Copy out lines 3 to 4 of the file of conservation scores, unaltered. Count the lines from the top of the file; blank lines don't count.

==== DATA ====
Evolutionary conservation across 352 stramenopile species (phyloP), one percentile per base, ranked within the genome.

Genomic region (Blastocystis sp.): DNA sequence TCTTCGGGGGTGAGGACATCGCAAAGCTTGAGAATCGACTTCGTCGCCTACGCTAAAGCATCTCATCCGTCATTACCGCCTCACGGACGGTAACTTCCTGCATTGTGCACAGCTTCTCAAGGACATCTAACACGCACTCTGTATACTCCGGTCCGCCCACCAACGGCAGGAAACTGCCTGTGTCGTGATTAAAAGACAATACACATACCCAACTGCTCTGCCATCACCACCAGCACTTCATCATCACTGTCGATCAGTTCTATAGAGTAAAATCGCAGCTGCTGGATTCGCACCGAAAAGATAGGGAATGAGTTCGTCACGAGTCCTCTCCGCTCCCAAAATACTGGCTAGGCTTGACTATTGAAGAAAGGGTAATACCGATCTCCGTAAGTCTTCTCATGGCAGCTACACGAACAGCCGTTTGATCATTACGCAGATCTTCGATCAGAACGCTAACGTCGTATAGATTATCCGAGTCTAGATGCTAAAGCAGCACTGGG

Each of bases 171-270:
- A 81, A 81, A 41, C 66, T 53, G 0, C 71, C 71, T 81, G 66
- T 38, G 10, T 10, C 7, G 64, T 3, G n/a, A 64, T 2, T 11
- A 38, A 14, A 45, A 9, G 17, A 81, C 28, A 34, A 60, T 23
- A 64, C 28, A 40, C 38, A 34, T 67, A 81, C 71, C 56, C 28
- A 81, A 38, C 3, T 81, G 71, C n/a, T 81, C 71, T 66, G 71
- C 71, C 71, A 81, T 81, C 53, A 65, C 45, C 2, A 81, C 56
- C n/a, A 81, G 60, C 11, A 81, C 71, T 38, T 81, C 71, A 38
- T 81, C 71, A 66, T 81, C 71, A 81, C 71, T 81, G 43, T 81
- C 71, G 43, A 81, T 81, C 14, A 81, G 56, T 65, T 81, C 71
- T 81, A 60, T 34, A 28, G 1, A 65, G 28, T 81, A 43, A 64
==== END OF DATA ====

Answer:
Each of bases 171-270:
- A 81, A 81, A 41, C 66, T 53, G 0, C 71, C 71, T 81, G 66